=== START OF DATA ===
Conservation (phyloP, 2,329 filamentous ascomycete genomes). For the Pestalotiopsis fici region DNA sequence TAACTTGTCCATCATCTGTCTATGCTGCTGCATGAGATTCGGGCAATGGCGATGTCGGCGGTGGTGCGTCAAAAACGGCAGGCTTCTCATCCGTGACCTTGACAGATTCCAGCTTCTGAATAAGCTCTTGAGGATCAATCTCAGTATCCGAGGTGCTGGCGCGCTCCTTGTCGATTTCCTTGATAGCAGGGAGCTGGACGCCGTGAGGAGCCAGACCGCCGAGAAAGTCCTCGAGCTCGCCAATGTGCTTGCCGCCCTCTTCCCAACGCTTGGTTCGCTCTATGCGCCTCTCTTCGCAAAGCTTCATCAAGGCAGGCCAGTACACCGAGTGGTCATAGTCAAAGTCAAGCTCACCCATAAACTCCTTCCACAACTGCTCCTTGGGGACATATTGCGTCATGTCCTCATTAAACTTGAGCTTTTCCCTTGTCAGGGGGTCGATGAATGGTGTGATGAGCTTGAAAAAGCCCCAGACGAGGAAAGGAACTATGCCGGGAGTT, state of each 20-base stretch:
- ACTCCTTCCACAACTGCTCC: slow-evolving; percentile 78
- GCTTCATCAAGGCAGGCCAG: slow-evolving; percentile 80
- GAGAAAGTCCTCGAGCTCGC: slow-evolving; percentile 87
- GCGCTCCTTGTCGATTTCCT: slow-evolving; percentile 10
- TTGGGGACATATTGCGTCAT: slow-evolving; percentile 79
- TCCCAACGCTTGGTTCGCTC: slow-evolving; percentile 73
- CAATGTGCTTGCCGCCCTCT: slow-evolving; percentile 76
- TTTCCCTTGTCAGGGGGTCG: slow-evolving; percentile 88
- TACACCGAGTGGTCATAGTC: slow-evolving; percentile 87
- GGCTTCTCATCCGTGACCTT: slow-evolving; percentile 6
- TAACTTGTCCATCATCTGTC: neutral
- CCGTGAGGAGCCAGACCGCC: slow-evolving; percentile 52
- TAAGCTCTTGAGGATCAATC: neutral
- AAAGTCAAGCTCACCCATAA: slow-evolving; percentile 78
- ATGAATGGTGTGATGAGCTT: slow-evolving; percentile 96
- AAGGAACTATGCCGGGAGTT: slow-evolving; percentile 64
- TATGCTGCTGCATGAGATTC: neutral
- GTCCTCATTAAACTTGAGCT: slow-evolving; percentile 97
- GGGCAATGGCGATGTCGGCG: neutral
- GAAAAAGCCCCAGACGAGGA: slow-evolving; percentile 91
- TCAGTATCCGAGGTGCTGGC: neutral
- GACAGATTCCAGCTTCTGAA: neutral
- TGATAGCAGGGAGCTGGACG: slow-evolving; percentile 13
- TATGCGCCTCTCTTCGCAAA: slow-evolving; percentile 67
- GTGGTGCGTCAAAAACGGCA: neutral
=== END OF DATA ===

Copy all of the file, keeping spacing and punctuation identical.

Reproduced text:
Conservation (phyloP, 2,329 filamentous ascomycete genomes). For the Pestalotiopsis fici region DNA sequence TAACTTGTCCATCATCTGTCTATGCTGCTGCATGAGATTCGGGCAATGGCGATGTCGGCGGTGGTGCGTCAAAAACGGCAGGCTTCTCATCCGTGACCTTGACAGATTCCAGCTTCTGAATAAGCTCTTGAGGATCAATCTCAGTATCCGAGGTGCTGGCGCGCTCCTTGTCGATTTCCTTGATAGCAGGGAGCTGGACGCCGTGAGGAGCCAGACCGCCGAGAAAGTCCTCGAGCTCGCCAATGTGCTTGCCGCCCTCTTCCCAACGCTTGGTTCGCTCTATGCGCCTCTCTTCGCAAAGCTTCATCAAGGCAGGCCAGTACACCGAGTGGTCATAGTCAAAGTCAAGCTCACCCATAAACTCCTTCCACAACTGCTCCTTGGGGACATATTGCGTCATGTCCTCATTAAACTTGAGCTTTTCCCTTGTCAGGGGGTCGATGAATGGTGTGATGAGCTTGAAAAAGCCCCAGACGAGGAAAGGAACTATGCCGGGAGTT, state of each 20-base stretch:
- ACTCCTTCCACAACTGCTCC: slow-evolving; percentile 78
- GCTTCATCAAGGCAGGCCAG: slow-evolving; percentile 80
- GAGAAAGTCCTCGAGCTCGC: slow-evolving; percentile 87
- GCGCTCCTTGTCGATTTCCT: slow-evolving; percentile 10
- TTGGGGACATATTGCGTCAT: slow-evolving; percentile 79
- TCCCAACGCTTGGTTCGCTC: slow-evolving; percentile 73
- CAATGTGCTTGCCGCCCTCT: slow-evolving; percentile 76
- TTTCCCTTGTCAGGGGGTCG: slow-evolving; percentile 88
- TACACCGAGTGGTCATAGTC: slow-evolving; percentile 87
- GGCTTCTCATCCGTGACCTT: slow-evolving; percentile 6
- TAACTTGTCCATCATCTGTC: neutral
- CCGTGAGGAGCCAGACCGCC: slow-evolving; percentile 52
- TAAGCTCTTGAGGATCAATC: neutral
- AAAGTCAAGCTCACCCATAA: slow-evolving; percentile 78
- ATGAATGGTGTGATGAGCTT: slow-evolving; percentile 96
- AAGGAACTATGCCGGGAGTT: slow-evolving; percentile 64
- TATGCTGCTGCATGAGATTC: neutral
- GTCCTCATTAAACTTGAGCT: slow-evolving; percentile 97
- GGGCAATGGCGATGTCGGCG: neutral
- GAAAAAGCCCCAGACGAGGA: slow-evolving; percentile 91
- TCAGTATCCGAGGTGCTGGC: neutral
- GACAGATTCCAGCTTCTGAA: neutral
- TGATAGCAGGGAGCTGGACG: slow-evolving; percentile 13
- TATGCGCCTCTCTTCGCAAA: slow-evolving; percentile 67
- GTGGTGCGTCAAAAACGGCA: neutral